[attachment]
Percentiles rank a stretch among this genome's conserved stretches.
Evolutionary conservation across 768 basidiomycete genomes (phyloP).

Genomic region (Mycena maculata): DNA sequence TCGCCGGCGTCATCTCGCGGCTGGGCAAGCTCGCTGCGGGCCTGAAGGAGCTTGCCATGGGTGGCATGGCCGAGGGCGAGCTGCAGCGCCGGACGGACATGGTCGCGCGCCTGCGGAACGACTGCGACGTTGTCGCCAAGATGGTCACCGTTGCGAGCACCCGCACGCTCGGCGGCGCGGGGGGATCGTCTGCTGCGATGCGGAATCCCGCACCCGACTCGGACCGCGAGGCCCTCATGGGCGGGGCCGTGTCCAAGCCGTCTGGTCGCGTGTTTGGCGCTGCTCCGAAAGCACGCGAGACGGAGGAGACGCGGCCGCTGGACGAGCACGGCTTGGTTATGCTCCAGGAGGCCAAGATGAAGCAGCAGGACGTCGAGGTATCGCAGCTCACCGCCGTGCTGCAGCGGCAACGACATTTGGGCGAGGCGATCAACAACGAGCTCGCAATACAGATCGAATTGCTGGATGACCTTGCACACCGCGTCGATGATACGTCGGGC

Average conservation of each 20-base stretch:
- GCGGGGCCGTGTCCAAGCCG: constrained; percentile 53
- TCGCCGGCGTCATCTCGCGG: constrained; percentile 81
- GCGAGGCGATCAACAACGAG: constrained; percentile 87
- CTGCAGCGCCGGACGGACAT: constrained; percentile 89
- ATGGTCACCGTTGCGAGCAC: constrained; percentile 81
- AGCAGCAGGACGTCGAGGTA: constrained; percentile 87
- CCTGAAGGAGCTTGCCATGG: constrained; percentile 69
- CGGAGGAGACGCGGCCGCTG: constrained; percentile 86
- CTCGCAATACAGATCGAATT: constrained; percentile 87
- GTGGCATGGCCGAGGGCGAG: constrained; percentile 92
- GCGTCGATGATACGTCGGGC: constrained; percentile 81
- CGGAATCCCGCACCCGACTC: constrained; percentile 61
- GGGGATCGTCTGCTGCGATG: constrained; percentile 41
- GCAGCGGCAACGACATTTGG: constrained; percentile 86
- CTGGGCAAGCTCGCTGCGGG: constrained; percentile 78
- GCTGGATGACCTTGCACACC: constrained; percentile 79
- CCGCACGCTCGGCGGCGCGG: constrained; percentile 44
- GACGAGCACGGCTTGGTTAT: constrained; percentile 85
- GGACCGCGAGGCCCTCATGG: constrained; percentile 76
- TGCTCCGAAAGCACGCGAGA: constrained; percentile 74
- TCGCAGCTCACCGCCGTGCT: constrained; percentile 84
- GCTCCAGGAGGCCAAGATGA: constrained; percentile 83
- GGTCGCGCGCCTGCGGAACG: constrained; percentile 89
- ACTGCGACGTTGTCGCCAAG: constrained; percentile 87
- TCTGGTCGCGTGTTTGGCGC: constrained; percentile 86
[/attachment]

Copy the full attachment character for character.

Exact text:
Percentiles rank a stretch among this genome's conserved stretches.
Evolutionary conservation across 768 basidiomycete genomes (phyloP).

Genomic region (Mycena maculata): DNA sequence TCGCCGGCGTCATCTCGCGGCTGGGCAAGCTCGCTGCGGGCCTGAAGGAGCTTGCCATGGGTGGCATGGCCGAGGGCGAGCTGCAGCGCCGGACGGACATGGTCGCGCGCCTGCGGAACGACTGCGACGTTGTCGCCAAGATGGTCACCGTTGCGAGCACCCGCACGCTCGGCGGCGCGGGGGGATCGTCTGCTGCGATGCGGAATCCCGCACCCGACTCGGACCGCGAGGCCCTCATGGGCGGGGCCGTGTCCAAGCCGTCTGGTCGCGTGTTTGGCGCTGCTCCGAAAGCACGCGAGACGGAGGAGACGCGGCCGCTGGACGAGCACGGCTTGGTTATGCTCCAGGAGGCCAAGATGAAGCAGCAGGACGTCGAGGTATCGCAGCTCACCGCCGTGCTGCAGCGGCAACGACATTTGGGCGAGGCGATCAACAACGAGCTCGCAATACAGATCGAATTGCTGGATGACCTTGCACACCGCGTCGATGATACGTCGGGC

Average conservation of each 20-base stretch:
- GCGGGGCCGTGTCCAAGCCG: constrained; percentile 53
- TCGCCGGCGTCATCTCGCGG: constrained; percentile 81
- GCGAGGCGATCAACAACGAG: constrained; percentile 87
- CTGCAGCGCCGGACGGACAT: constrained; percentile 89
- ATGGTCACCGTTGCGAGCAC: constrained; percentile 81
- AGCAGCAGGACGTCGAGGTA: constrained; percentile 87
- CCTGAAGGAGCTTGCCATGG: constrained; percentile 69
- CGGAGGAGACGCGGCCGCTG: constrained; percentile 86
- CTCGCAATACAGATCGAATT: constrained; percentile 87
- GTGGCATGGCCGAGGGCGAG: constrained; percentile 92
- GCGTCGATGATACGTCGGGC: constrained; percentile 81
- CGGAATCCCGCACCCGACTC: constrained; percentile 61
- GGGGATCGTCTGCTGCGATG: constrained; percentile 41
- GCAGCGGCAACGACATTTGG: constrained; percentile 86
- CTGGGCAAGCTCGCTGCGGG: constrained; percentile 78
- GCTGGATGACCTTGCACACC: constrained; percentile 79
- CCGCACGCTCGGCGGCGCGG: constrained; percentile 44
- GACGAGCACGGCTTGGTTAT: constrained; percentile 85
- GGACCGCGAGGCCCTCATGG: constrained; percentile 76
- TGCTCCGAAAGCACGCGAGA: constrained; percentile 74
- TCGCAGCTCACCGCCGTGCT: constrained; percentile 84
- GCTCCAGGAGGCCAAGATGA: constrained; percentile 83
- GGTCGCGCGCCTGCGGAACG: constrained; percentile 89
- ACTGCGACGTTGTCGCCAAG: constrained; percentile 87
- TCTGGTCGCGTGTTTGGCGC: constrained; percentile 86